Paving the Way for Inclusion: Addressing Gaps in Measuring Disability within Transportation Data Systems

To adequately measure the extent of inequities in current systems and identify interventions to address these inadequacies in transportation, specific, standardized demographic data that adequately accounts for the diversity of the population, including multiple dimensions of disability, must be collected. In 2023, 61 million Americans live with some form of disability (Centers for Disease Control and Prevention, 2023), including visual, hearing, mobility, and cognitive disabilities. Unfortunately, current systems for collecting data on disability are inadequate, perpetuating the existing inequities of transportation systems between those with and without disabilities and limiting the impact that transportation planners can make to reduce them. There are three main limitations in current national and local travel surveys in identifying disability populations and understanding the travel experiences of disabled travelers holistically: (1) Lack of Measurement Reflecting Diverse Types of Disability. Measures of disability in current surveys primarily focus on travel-limiting medical conditions and do not capture the diversity within the disability community (Levine and Karner, 2022). The exclusion of questions accounting for the diversity within the disability population leads to a critical gap in transportation surveillance, especially for disability subgroups, such as those on the autism spectrum. (2) Lack of Data on Travel Barriers. The social model of disability frames disability as a condition created within the context of the environment in which a person lives (Shakespeare, 2010). An individual’s disability status is exacerbated or ameliorated by the physical places, policies, and resources available to them. For example, individuals with physical limitations are “disabled” by missing curb ramps rather than by their impairments. Similarly, individuals with hearing limitations are disabled by nonexistent visual notifications of upcoming bus stops. The absence of information about the disabling experience of interactions with such barriers limits our understanding of what shapes the decisions of people with disabilities regarding travel and ultimately where treatments and interventions can be most effective. (3) Lack of Appropriate Data Collection. Several travel surveys (e.g., NHTS) do not collect data on trips that are not taken but that are desired or needed. Accounting for these trips not taken is particularly salient as numerous research studies have identified how physical, social, and policy transportation barriers limit trip taking among the disabled population (Bezyak, 2017). Current methods in disability and transportation research tend to focus on cross-sectional research design, which limits our understanding of disability and transportation as disability changes over time. Also, data is limited only to the utilization of certain services, such as paratransit, and does not capture the experience of the complete trip, which can be across service modes. Finally, current methods lack guidance on ensuring the inclusion of people with cognitive disabilities in the sample and fully participating in the data collection (Rios, 2016). There is also a lack of systematized evaluation models that can be used to assess the quality of transportation, particularly regarding its ability to satisfy the needs of citizens with temporary or permanent disabilities. An immersive virtual environment (IVE) tool is proposed to support developing and applying inclusive, safe, resilient, and sustainable accessible qualities onto community public transportation systems. IVEs are computer-based, artificial, digital realms that users can access through specialized equipment. This equipment provides sensory stimuli, creating the illusion of immersion within the digital environment. IVEs would be a valuable evaluation tool for accessible mobility strategies, including in emergencies, allowing relevant stakeholders and end-users to observe and evaluate alternative implementation proposals (Soares, F. et al. 2021). To achieve the targeted transport improvements, the development of quality assessment tools is required to gauge and plan the level of service to be provided.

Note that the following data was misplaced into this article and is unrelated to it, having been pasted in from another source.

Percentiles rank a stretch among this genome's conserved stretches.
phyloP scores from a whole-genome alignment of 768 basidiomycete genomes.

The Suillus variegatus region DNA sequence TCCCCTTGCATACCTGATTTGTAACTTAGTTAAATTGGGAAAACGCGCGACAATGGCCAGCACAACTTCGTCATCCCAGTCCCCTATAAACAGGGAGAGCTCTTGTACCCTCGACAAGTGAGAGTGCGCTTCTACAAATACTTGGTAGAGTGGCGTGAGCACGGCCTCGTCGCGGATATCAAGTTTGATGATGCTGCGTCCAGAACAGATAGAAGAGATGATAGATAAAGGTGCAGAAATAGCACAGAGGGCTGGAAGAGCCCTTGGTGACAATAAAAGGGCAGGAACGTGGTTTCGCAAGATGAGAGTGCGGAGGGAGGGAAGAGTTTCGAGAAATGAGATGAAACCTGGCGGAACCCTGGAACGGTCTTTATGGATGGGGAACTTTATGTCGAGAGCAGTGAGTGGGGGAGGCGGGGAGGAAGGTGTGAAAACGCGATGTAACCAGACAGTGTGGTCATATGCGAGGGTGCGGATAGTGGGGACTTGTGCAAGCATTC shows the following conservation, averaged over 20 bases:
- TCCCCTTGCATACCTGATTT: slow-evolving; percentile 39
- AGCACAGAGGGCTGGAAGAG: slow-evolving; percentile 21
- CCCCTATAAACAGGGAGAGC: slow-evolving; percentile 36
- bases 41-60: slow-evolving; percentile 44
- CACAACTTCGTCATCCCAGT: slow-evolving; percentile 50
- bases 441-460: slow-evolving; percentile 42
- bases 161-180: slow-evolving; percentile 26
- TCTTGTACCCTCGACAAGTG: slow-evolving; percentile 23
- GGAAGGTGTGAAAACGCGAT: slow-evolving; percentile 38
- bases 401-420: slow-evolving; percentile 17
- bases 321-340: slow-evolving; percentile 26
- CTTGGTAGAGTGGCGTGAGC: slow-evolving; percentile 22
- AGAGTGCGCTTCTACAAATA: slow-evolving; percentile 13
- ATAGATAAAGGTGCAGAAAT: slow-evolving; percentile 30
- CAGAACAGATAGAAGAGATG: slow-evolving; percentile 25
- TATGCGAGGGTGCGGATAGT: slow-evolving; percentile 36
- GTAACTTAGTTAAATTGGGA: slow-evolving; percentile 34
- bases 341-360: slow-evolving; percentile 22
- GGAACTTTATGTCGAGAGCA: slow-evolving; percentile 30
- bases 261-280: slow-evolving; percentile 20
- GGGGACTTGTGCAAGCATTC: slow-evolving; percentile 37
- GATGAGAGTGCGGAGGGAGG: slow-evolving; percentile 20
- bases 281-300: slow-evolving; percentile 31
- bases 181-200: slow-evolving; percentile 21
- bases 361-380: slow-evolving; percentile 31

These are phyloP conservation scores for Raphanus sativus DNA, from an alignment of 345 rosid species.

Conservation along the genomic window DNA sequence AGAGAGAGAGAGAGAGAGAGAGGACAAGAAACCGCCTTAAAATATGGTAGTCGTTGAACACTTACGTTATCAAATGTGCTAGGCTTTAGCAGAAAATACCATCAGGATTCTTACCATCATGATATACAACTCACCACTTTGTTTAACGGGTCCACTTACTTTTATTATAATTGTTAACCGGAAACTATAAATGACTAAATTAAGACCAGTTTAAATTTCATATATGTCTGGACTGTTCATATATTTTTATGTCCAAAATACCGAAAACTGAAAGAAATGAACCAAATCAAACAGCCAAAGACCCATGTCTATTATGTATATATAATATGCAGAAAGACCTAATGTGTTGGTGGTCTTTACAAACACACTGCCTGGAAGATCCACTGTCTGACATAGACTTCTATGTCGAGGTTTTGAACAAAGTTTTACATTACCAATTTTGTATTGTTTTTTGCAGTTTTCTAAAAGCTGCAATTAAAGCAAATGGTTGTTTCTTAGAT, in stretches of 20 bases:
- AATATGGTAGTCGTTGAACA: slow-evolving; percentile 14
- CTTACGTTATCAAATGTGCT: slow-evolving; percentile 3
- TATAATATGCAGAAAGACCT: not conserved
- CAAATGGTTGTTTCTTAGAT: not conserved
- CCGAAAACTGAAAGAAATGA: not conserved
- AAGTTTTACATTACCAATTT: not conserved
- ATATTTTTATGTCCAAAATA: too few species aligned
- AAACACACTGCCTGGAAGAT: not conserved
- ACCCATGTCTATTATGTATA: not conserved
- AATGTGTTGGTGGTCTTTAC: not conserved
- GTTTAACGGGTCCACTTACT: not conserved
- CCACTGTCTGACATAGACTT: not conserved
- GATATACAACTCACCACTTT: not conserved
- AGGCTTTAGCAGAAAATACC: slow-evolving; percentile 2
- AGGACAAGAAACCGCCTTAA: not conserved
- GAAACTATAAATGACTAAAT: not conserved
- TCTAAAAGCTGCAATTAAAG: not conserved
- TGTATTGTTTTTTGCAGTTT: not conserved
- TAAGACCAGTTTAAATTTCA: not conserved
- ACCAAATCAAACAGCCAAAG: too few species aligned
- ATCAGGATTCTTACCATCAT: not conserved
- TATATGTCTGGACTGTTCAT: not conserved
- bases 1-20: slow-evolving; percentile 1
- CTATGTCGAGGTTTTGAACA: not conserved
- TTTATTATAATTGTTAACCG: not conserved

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  • Status: Proposed
  • Funding: $300000
  • Contract Numbers:

    Project B-54

  • Sponsor Organizations:

    Transit Cooperative Research Program

    Transportation Research Board
    500 Fifth Street, NW
    Washington, DC    20001

    Federal Transit Administration

    1200 New Jersey Avenue, SE
    Washington, DC  United States  20590
  • Project Managers:

    Schoby, Jamaal

  • Start Date: 20231213
  • Expected Completion Date: 0
  • Actual Completion Date: 0

Subject/Index Terms

Filing Info

  • Accession Number: 01902055
  • Record Type: Research project
  • Source Agency: Transportation Research Board
  • Contract Numbers: Project B-54
  • Files: TRB, RIP
  • Created Date: Dec 13 2023 12:03PM